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JANUARY 2022 www.mcsmag.com28cover storyOne Cordless Platform For Alla fully connected experience like never before HILTI DELIVERS NURON Running a business, managing jobsites, and maintaining tools and equipment are demanding enough, but it’s become even more challenging with ongoing supply chain and labor shortages. Construction professionals, now more than ever, are looking for ways to maximize productivity and performance on jobsites, streamline equipment management and costs, and reduce downtime and delays. Hilti, a leading manufacturer and provider of construction tools, technology, and services, says its latest innovation will help commercial contractors, tradespeople, and management alike tackle those challenges. The company is charging into 2022 with the launch of Nuron, a new all-on-one 22v cordless platform. With its’ connected battery interface, advanced safety technology, and an extensive portfolio of new and enhanced tools, Nuron is setting a new standard of performance, safety, and flexibility, impressing industry professionals. “What I love about the platform is that it’s one battery for over 60 tools,” says Eric Jopp, power tool expert and founder of Tools in Action. “You can run anything from something small to something big. This is going to help keep everything on the jobsite rolling.” ALL ON ONE PLATFORMThe cornerstone of the Nuron platform is a set of interchangeable 22v batteries that power a new generation of high-performing cordless tools ranging from drill drivers and rotary hammers to cut-off saws and jackhammers. Operating off a single platform enables the streamlining of procurement while also moving away from expensive and hazardous gas and corded power systems for more efficient tool cribs and more productive crews.Nuron tools and batteries cover light-, medium-, and heavy-duty jobs and are designed to deliver more power, greater speed, and often double the runtime to cordless tools than like platforms on the market while also reducing costs and complexity. Meaning, it can help improve project turn time, streamline tool crib management, and increase profitability all without compromise. CLOUD CONNECTION Nuron’s connected platform delivers more transparency to tools and aims to equip construction professionals with useful data for making more informed decisions, reducing unnecessary costs, and simplifying processes. The goal is to keep crews working without interruption, helping to boost jobsite and project performance and productivity. This is made possible with the intelligent 22v batteries that provide usage, performance, location, tool maintenance needs, and battery state of health. This innovative, built-in technology further supports tool crib optimization by identifying idle tools so they can be put back to work where they’re needed most. Stay informed on tool health with proactive maintenance alerts and check battery health with onboard indicator lights and the press of a button. Nuron’s advanced features help ensure crews are always working with high-performing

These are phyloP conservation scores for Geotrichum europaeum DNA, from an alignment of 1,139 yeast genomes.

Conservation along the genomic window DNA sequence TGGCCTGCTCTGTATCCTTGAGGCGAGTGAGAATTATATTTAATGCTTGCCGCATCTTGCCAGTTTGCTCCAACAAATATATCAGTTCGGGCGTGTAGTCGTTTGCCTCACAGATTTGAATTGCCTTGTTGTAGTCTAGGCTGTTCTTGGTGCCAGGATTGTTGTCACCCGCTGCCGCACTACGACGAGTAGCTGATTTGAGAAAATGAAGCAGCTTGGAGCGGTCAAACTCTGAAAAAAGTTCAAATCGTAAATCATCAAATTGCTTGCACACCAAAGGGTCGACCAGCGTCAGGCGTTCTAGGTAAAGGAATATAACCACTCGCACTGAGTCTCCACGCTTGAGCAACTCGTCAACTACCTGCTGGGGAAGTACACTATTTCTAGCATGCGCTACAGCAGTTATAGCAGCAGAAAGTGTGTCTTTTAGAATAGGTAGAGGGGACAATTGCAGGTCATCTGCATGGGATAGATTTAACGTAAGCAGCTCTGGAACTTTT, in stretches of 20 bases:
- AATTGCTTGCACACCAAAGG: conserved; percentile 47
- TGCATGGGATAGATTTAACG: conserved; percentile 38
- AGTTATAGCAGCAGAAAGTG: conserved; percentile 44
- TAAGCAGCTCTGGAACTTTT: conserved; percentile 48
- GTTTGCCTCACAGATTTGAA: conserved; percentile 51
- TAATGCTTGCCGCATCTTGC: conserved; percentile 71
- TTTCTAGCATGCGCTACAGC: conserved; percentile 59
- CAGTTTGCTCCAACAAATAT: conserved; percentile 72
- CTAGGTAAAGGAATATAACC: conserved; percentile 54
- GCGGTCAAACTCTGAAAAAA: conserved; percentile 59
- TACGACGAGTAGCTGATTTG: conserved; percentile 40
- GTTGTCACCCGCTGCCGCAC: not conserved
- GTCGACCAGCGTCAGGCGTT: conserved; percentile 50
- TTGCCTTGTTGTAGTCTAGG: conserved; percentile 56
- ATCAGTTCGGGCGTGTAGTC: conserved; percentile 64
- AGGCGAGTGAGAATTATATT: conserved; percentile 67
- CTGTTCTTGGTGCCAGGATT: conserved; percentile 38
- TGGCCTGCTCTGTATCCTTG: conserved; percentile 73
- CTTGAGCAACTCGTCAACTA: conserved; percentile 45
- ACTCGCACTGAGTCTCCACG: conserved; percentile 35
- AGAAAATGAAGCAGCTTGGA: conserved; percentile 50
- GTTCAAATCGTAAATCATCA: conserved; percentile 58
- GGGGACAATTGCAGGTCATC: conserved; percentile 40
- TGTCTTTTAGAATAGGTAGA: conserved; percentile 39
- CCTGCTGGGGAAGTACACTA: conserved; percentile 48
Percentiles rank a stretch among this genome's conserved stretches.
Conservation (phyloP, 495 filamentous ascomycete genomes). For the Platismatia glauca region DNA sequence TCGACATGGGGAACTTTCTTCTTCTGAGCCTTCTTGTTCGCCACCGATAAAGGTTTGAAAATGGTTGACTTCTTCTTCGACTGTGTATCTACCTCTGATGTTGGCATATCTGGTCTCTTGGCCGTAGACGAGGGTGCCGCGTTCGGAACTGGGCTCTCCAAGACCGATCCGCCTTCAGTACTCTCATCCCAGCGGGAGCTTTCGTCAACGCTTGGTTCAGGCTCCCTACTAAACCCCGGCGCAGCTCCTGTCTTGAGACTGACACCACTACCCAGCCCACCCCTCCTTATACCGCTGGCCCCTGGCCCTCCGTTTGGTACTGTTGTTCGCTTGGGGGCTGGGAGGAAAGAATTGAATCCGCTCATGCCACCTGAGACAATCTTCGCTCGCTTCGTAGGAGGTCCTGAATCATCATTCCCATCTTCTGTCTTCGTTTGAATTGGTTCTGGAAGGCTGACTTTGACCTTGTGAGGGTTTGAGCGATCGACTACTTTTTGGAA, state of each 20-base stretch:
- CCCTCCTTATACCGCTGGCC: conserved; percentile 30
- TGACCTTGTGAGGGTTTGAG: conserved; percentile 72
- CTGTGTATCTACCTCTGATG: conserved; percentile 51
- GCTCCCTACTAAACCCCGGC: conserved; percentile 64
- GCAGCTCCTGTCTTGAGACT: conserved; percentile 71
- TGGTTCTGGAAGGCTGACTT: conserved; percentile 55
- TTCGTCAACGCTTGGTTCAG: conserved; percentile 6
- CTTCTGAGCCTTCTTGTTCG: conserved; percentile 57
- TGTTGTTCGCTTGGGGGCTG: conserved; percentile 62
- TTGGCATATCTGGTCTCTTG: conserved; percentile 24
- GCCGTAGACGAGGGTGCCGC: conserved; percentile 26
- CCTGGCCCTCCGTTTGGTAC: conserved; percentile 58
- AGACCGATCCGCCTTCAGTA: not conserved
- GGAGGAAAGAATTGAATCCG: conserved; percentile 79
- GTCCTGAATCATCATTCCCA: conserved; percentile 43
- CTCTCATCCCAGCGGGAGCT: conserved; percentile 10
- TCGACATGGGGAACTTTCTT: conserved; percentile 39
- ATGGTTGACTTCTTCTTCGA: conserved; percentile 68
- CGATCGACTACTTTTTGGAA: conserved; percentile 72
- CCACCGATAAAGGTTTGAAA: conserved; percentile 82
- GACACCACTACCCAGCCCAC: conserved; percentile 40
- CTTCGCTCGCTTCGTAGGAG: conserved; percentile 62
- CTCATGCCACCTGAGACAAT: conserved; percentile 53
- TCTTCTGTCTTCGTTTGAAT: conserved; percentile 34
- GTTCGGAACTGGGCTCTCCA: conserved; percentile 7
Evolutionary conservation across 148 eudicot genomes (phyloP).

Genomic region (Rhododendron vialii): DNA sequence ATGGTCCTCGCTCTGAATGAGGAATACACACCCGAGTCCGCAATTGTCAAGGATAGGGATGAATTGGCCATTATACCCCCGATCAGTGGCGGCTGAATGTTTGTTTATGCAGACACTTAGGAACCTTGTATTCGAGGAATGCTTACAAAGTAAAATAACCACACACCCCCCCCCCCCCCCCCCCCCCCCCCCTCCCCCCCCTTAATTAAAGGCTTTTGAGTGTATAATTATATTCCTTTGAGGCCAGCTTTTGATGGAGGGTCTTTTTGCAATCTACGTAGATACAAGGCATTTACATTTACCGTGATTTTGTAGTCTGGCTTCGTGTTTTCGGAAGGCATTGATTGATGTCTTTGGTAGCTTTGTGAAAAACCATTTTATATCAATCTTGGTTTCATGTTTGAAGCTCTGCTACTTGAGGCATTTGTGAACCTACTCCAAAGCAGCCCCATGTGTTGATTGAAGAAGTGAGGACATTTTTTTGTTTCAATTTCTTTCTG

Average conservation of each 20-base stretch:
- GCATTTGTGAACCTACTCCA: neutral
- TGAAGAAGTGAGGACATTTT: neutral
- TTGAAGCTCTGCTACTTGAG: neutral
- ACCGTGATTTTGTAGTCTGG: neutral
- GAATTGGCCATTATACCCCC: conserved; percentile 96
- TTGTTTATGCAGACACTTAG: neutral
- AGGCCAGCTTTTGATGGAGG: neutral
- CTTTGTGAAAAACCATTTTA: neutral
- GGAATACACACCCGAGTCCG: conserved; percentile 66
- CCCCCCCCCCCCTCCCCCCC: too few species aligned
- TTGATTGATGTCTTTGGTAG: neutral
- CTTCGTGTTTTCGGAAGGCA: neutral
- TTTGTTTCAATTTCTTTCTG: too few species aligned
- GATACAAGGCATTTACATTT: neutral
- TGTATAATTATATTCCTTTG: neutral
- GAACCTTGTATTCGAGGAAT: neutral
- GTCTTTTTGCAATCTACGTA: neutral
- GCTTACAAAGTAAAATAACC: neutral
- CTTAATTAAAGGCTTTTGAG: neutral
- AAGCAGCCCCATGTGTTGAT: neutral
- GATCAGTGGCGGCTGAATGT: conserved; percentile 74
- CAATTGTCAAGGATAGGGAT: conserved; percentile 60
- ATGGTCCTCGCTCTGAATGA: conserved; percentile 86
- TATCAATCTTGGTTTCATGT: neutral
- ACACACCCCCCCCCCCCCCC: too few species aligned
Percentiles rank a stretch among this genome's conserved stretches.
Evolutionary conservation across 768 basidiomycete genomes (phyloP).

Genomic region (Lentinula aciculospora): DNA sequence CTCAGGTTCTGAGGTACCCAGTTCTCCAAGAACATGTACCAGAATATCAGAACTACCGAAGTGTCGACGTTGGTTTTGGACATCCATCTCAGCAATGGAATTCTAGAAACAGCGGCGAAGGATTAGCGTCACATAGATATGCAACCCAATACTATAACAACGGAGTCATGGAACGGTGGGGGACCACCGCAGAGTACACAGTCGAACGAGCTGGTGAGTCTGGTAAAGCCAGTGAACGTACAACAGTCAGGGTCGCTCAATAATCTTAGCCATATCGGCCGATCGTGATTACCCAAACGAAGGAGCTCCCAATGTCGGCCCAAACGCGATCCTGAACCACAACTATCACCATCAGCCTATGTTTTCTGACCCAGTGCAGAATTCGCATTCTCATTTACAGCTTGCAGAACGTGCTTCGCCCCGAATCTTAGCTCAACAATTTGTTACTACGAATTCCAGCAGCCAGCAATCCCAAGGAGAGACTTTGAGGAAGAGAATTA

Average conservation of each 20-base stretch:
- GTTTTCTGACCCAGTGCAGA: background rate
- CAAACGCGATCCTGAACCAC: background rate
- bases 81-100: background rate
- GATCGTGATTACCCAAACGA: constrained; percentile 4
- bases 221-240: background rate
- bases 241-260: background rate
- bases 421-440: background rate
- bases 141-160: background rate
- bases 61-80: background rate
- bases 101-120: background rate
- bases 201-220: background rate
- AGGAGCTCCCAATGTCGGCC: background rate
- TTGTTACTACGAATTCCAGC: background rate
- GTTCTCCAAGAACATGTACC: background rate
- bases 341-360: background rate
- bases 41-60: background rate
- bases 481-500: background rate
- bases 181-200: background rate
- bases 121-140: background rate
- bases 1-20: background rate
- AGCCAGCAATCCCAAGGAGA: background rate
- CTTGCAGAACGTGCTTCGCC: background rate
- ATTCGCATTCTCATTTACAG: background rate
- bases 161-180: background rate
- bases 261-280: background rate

Page 33 JANUARY 202229tools and avoiding unnecessary downtime and costly repairs. Combined with Hilti’s world-class Tool Fleet Management and ON!Track tool and equipment tracking services, customers will experience even more features and benefits. Some of these benefits include access to the newest innovative tools at a fixed monthly cost and without the burden of a large upfront investment. Plus, Hilti tool theft protection goes beyond Hilti brand tools and tracks all jobsite tools and equipment as well as enabling digital management of safety certifications and tool maintenance, and; scheduling digital or on-site health and safety trainings. “We’ve seen an appetite from our customers to leverage digital technology, so we created a fully connected cordless ecosystem that puts collected data to work for them,” says Erik Mikysa, senior vice president of marketing of Hilti North America. “This is a true step-change for businesses and it’s going to equip them with insights that allow for making better, more informed decisions.”NEW TECHNOLOGY All Nuron tools and batteries come with improved durability and more built-in safety features to withstand the toughest conditions, keep crews safer, and reduce risk, injuries, and accidents that contribute to unnecessary costs and delays. With the new portfolio, Hilti has increased the range of tools with its class-leading Active Torque Control (ATC), Active Vibration Reduction (AVR), and Dust Control Solutions (DRS). Hilti has also developed one of the safest angle grinders on the market with groundbreaking new safety features. The SensTech system detects when the operator’s hand is removed and immediately engages the electric brake, e.g., when the tool is accidentally dropped, and the 3D ATC system switches off the tool and activates the disc brake when there is sudden, uncontrolled movement in any direction. All Nuron tools are tether-ready, and the tools and batteries have been designed for durability, impact protection, and the harshest jobsite conditions, protecting customers’ investment and reducing costs and downtime due to breakage, repair, or replacementCLOSING THOUGHT Hilti delivers once again with Nuron, reinventing how construction professionals work daily on jobsites, tackle health and safety challenges, and manage businesses. Construction decision makers no longer have to make compromises to leverage cordless tools, driving their businesses further ahead today and well into the future. for more informationFor more about Hilti’s Nuron, visit CUTTING EDGE IMPALEMENT PROTECTIONCARNIE CAP is the most effective way to cap exposed rebar while keeping your workers safe and on the job.National OSHA Compliant • CAL-OSHA ApprovedPatent #5826398, 6073415ORDER TODAY!(888) 743-7725 www.carniecap.comWORKS IN HORIZONTAL, VERTICAL & INCLINATIONAPPLICATIONS✓ ASSEMBLE WITH 2X4 OR 2X6 LUMBER ALREADY ON SITE✓ SAFELY DISTRIBUTES WEIGHT ACROSS ENTIRE SYSTEM✓ NO MORE CAPPING EVERYREBAR!✓